All Things Bubba

Because how can you not love a baseball player named "Bubba"?

Sunday, November 26, 2006

#16, Bubba Crosby

The Reds have updated Bubba's player page. He is listed as a right fielder, and has been assigned #16.

He couldn't have #19, because fellow outfielder Chris Denorfia has it. The Reds have retired #18, in honor of Ted Kluszewski. And #17 is being worn by catcher Javier Valentin. So that left #16 for Bubba.

Bubba wore #19 when he first put on a Yankees uniform in 2004. In 2005, Al Leiter was given that number while Bubba was down with the Clippers. So when Bubba was called up again, he switched to #18. In 2006, newly acquired center fielder Johnny Damon wanted to keep wearing #18, the number he wore with the Red Sox, and asked Bubba what he wanted for it. Bubba gave up the number and switched back to #19 (which had been freed by Leiter's retirement) without asking anything in return. (Though Damon slipped a Rolex into Bubba's locker in thanks.) When Bubba was last in Columbus, he wore #27. And now he's #16. I have a feeling it will be a lucky number for him. is having a "free preview" weekend. Their usually subscriber-only content is available for all to view. For example, this Overview Of Yankees Outfield Prospects:

Crosby may be the closest player the Yankees have to the big leagues. He was acquired from the Dodgers for Robin Ventura at the 2003 trade deadline. While his age has greatly diminished his chances of making a splash in the majors, he could still be a solid reserve player or even possibly a starter. Has a good eye with a quick line-drive swing. Crosby has decent power and is able to hit the ball to all fields. A solid defender with an adequate arm. His only chance to make the Yankee outfield now is if injuries were to strike.

Then there's scouting report on Bubba. (It's from 2004 - the last time he was considered a prospect.)

Crosby's best tool is his command of the strike zone. He doesn't strike out much and puts the ball into play with authority. Crosby is a line-drive hitter that uses all parts of the field and his speed to get on base. He used to be more of a threat to steal bases, but he has suffered several minor hamstring injuries that may have cost him a step. The injuries may be a result of his all-out style of play. Crosby plays hard and is always running to beat out ground balls. While still playing for Rice, he was compared to former major-leaguer Lenny Dykstra for this....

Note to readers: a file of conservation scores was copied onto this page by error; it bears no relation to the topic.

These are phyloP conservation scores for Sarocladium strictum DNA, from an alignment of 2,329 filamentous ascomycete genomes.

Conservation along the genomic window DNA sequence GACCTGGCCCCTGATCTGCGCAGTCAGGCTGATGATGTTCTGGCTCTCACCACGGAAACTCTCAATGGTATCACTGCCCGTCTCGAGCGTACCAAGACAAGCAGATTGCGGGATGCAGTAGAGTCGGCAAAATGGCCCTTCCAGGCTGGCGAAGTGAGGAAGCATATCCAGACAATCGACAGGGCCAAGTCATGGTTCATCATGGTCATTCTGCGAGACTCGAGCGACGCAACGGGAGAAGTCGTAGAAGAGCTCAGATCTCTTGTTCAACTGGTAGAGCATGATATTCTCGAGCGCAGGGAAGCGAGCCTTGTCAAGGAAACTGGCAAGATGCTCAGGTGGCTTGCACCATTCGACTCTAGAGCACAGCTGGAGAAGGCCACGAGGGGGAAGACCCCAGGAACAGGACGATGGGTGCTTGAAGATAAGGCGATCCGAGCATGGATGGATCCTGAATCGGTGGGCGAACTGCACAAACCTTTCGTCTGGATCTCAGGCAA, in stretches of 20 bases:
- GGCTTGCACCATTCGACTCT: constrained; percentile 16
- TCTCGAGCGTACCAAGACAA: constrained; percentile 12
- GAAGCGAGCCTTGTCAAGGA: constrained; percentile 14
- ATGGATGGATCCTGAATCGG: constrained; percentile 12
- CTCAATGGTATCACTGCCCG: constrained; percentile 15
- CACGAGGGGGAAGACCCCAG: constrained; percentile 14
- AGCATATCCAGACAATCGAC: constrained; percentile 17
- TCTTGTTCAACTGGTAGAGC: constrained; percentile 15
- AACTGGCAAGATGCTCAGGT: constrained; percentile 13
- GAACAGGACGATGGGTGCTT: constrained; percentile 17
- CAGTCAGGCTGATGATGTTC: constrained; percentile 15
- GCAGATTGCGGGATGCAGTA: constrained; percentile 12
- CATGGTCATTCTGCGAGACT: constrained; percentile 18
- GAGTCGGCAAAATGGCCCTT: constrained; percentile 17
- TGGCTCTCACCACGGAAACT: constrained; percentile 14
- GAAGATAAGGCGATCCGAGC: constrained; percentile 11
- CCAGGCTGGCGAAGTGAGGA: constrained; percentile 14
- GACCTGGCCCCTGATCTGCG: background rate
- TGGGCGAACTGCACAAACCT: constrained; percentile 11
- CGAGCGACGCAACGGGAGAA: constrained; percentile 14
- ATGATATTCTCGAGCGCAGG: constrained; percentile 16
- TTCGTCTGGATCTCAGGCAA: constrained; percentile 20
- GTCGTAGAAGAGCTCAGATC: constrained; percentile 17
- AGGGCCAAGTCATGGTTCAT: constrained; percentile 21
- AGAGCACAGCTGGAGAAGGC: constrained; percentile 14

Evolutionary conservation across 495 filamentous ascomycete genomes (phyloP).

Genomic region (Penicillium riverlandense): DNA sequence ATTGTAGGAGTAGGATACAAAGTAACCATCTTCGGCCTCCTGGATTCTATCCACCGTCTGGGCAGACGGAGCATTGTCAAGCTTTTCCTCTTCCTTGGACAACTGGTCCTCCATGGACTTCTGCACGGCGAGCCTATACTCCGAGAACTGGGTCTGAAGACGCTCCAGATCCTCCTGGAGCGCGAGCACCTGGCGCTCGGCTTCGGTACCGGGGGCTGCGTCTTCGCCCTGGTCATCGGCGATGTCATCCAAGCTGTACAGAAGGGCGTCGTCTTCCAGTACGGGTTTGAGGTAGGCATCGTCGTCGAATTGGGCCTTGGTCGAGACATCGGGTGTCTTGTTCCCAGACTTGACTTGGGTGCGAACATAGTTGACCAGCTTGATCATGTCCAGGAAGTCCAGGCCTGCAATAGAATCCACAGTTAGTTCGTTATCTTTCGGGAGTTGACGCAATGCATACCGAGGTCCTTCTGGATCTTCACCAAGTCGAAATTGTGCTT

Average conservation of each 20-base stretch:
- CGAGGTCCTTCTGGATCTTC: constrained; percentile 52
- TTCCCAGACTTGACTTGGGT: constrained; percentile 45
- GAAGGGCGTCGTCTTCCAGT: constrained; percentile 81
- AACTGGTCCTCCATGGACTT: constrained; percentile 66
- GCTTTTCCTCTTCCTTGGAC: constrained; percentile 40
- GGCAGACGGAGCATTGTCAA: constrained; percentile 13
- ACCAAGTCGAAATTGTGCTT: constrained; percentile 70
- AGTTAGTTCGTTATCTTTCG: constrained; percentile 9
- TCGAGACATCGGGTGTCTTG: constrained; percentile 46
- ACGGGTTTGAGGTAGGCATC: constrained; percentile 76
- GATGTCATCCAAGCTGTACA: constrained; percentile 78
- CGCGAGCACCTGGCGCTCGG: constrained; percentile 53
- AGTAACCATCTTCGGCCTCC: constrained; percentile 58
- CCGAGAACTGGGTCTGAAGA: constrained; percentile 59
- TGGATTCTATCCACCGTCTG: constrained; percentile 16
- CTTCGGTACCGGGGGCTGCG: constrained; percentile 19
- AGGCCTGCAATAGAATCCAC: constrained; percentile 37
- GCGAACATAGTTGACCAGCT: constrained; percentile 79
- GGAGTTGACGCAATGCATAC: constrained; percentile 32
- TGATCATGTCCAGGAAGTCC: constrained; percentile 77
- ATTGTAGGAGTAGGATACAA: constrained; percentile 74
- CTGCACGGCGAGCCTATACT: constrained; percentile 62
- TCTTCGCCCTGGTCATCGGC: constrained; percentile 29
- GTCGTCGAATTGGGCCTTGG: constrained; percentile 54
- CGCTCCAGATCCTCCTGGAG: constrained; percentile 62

Batting and Power: A good eye, quick swing and good contact abilities are Crosby's trademarks. He doesn't have serious power and only projects to hit around 10-15 homeruns a season, if that many. He could hit around .280 in the majors, however.

Base Running and Speed: Crosby used to have 25-steal potential, but hamstring injuries and possibly a disinclination to steal bases have hindered that. He is a very good baserunner however and still has good speed. He hit nine triples this season.

Defense: In college, Crosby was a centerfielder, but he's played mainly left field as a professional. He has a good glove and an adequate arm.

Projection: Reserve outfielder. He's been compared to Mark Kotsay, but I think that might be a bit generous.

ETA: 2004. Crosby is ready for the majors right now. The problem is that he may not have a chance to play there if he stays in the Yankees' organization.

As a Yankees fan, I was unhappy to see Bubba go. But objectively speaking, it's probably for the best. The Yankees, enamored with superstars and homerun-hitters as they are, were never going to give Bubba a fair shot. He's better off on a team that appreciates speed and defense. And the NL should be a better opportunity for him. Bench players are a lot more important in the NL than in the AL.

posted by BubbaFan, 9:09 AM


Sweet Sixteen! :-D
commented by Anonymous Anonymous, November 26, 2006 11:29 PM  

Add a comment